At a family holiday party last year, my husband and I leaned over and gave each other a quick kiss on the lips because it was Christmas, we were at our last party, and we had successfully survived another holiday season full of six different places to be in three days.
Almost immediately, a family member looked over at us and said, “Aww! You guys are so cute! I never see you two kiss!”
Seriously? I thought. Well, jeez.
I laughed it off, but inwardly my mind was spinning like the irrational person I sometimes — okay, almost always — am. We don’t kiss? How did this happen? Is my marriage okay? Does he love me? When was the last time we kissed? OMG I don’t remember. Do we need therapy? How the hell did I remember to pack baby wipes everywhere we went this week, but forgot to kiss my husband?!
But after thinking about it for a few days — and gradually calming myself down — I realized a few things. One, we are not overly affectionate people in public. And two, I’m actually okay with that.
These last few years can be neatly summarized by one word: survival. Going out in public as a family of five is no easy task, and once we actually manage to all get out the door, my mind is pretty much always focused keeping kids busy, happy, and fed — not to mention dodging any potential meltdowns. Noticing my husband in all of this isn’t exactly top of mind (unless of course he disappears for more than five minutes — in which case, I notice that every time).
When we leave parties or family gatherings, more often than not our conversation resembles that of two people who just went to war and are exchanging battle stories.
“I thought we were in the clear and then the bomb went off in the diaper and the butt rash was aggravated and the screaming started. We never recovered after that.”
My kids were never what you’d call “pass around babies,” who smiled sweetly into family members’ eyes and took long naps in their arms. Instead, it was as though my kids were pulled aside at birth and taught how to scream at the sight of anyone even slightly unfamiliar.
As babies, they each wailed at the top of their lungs, as if it was their sole mission in life. As such, the majority of outings during that time involved us constantly holding them while smiling and trying to keep up with adult conversation — but failing miserably.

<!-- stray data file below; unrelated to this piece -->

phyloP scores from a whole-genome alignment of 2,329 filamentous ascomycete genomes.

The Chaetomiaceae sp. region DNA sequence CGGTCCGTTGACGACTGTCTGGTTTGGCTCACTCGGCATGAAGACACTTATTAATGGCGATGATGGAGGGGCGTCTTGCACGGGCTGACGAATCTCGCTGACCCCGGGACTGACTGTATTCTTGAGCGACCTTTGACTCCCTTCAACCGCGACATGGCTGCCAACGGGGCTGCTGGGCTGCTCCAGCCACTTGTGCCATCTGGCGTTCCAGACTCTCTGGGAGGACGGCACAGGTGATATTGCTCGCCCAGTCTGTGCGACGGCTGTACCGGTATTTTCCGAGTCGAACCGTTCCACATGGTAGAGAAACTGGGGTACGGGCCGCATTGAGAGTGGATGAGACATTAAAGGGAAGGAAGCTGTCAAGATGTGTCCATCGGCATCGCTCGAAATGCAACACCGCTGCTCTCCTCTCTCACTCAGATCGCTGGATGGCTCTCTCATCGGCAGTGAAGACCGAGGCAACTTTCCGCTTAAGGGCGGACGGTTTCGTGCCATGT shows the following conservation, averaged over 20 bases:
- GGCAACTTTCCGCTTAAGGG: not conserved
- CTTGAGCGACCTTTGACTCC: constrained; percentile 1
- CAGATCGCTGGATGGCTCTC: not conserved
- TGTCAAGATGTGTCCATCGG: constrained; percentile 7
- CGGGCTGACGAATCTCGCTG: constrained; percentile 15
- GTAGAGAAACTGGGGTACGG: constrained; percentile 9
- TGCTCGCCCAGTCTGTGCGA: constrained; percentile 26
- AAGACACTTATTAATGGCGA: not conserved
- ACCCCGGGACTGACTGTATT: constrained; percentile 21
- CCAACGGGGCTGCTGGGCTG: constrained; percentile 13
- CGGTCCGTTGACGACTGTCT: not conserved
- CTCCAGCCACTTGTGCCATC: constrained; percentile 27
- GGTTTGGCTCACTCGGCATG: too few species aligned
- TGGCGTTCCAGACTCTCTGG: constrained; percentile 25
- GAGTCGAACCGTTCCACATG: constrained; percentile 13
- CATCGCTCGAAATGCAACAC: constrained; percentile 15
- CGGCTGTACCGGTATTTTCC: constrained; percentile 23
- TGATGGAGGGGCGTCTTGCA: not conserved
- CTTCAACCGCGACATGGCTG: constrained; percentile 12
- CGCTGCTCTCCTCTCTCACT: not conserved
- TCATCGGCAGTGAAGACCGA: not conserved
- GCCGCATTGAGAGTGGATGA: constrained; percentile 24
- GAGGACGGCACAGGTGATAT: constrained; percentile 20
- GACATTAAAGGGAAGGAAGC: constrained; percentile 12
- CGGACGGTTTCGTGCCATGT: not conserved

As toddlers, they clung to the backs of our legs and screamed if one of us went to use the bathroom. As “big kids,” they’ve begun to spread their wings a little bit more, but we’ve still got a long way to go before we’ll be finding random babysitters on Craigslist and sneaking out on a Friday night.
Kidding. (Sort of.)
When I first met my husband 14 years ago, we were nauseating. In between throws at the beer pong table and Nextel two-way conversations, we were that couple who couldn’t keep their hands off each other. And then came marriage. And then came six whirlwind years and three babies, and some days, the only thing we were trying to keep our hands off of was each other’s throats.
And before you get all, “Wow — my husband and I have kids, but we still make each other a priority and never lost that desire to make out in the grocery store!” let me stop you right there.
But, in all honesty, we’re good. Really good.
Loving him after all these years comes as naturally to me as breathing; he’s not a choice I make every day, he’s a vital part of who I am. Seeing him become a dad — and an amazing one at that — is the most sexy thing in the world. He’s not only my husband, but my partner and my teammate who’s been there with me, right by my side, helping in every way through these crazy, exhausting, stressful, amazing, laughter- and love-filled years.
There is no drama, no second guessing, no need to proclaim our feelings to each other every second of every day, because we fit together in the most basic, simple way that two people who’ve created a life together and been together over a decade do. Supporting each other through the hard times has only brought us closer together because we did it, we survived it together, even when we chose much-needed sleep over each other.
And believe me when I say that, as we close this chapter of raising babies and transition into the next one, I’m anxiously anticipating plenty of time for PDA — and hopefully, if were lucky, maybe even a beer pong table or two.
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